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FYI Number 120: September 21, 2001

Bipartisan Move to Complete Appropriations Bills

"It is important that we get our regular '02 business completed as early as possible, so we are able to address whatever the potential problems are that are presented to us," declared House Appropriations Committee Chairman C.W. Bill Young (R-FL), reflecting a desire on Capitol Hill to quickly finish the FY 2002 appropriations bills.

Following last week's terrorist attacks in New York City and at the Pentagon, attention has turned away from issues that do not directly pertain to the United States' response. With the start of the new fiscal year only ten days away, Congress and the Administration are working to complete the thirteen appropriations bills as expeditiously as possible.

Early next week, Congress will consider a resolution to continue funding the federal government through October 16. The ultimate objective is to complete action on all of the appropriations bills by the end of October, a date for which Minority Leader Richard Gephardt (D-MO) has expressed his support.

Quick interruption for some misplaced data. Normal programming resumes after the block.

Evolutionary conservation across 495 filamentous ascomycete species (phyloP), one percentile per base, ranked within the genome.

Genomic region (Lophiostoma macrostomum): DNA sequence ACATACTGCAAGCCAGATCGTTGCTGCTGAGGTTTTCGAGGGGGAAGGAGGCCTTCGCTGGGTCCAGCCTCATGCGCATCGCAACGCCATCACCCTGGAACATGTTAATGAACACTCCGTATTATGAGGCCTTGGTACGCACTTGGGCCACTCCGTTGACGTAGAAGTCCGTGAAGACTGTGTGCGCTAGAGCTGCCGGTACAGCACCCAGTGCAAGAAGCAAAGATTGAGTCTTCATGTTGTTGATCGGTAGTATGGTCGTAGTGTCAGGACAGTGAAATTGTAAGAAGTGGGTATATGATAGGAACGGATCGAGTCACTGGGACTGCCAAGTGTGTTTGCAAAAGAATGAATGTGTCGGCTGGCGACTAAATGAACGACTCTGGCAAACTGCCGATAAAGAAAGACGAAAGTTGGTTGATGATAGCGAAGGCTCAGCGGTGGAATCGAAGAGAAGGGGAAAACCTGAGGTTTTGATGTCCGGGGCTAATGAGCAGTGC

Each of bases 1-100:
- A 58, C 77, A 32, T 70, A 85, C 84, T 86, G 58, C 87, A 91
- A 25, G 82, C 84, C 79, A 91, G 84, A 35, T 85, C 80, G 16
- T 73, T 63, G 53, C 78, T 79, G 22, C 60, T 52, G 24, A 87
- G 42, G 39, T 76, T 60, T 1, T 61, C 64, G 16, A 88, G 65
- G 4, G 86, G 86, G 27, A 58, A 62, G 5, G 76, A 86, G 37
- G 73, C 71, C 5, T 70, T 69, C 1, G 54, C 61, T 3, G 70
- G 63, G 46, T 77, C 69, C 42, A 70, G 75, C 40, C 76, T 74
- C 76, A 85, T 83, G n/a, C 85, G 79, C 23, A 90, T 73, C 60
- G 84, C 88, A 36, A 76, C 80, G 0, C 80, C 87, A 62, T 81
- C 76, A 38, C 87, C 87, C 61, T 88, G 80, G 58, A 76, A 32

There has been discussion that Congress would continue current funding for many months into the new fiscal year through a continuing resolution. That approach seems to have lost support, as has a move to bundle all of the appropriations bills into a single omnibus measure.

Yesterday, the Democratic and Republican House and Senate appropriations leaders made a proposal to President Bush that sets the total discretionary spending amount. This $686 billion figure is based on the previously passed budget resolution, plus additional amounts for defense, education, and other emergencies. This amount is $7 billion more than what the White House was seeking. The Administration has not yet responded to this offer.

Historically, House and Senate appropriators resolve funding discrepancies by splitting the difference. Information on the budgets tracked by FYI may be found at this AIP site.

Richard M. Jones
Media and Government Relations Division
American Institute of Physics
(301) 209-3095

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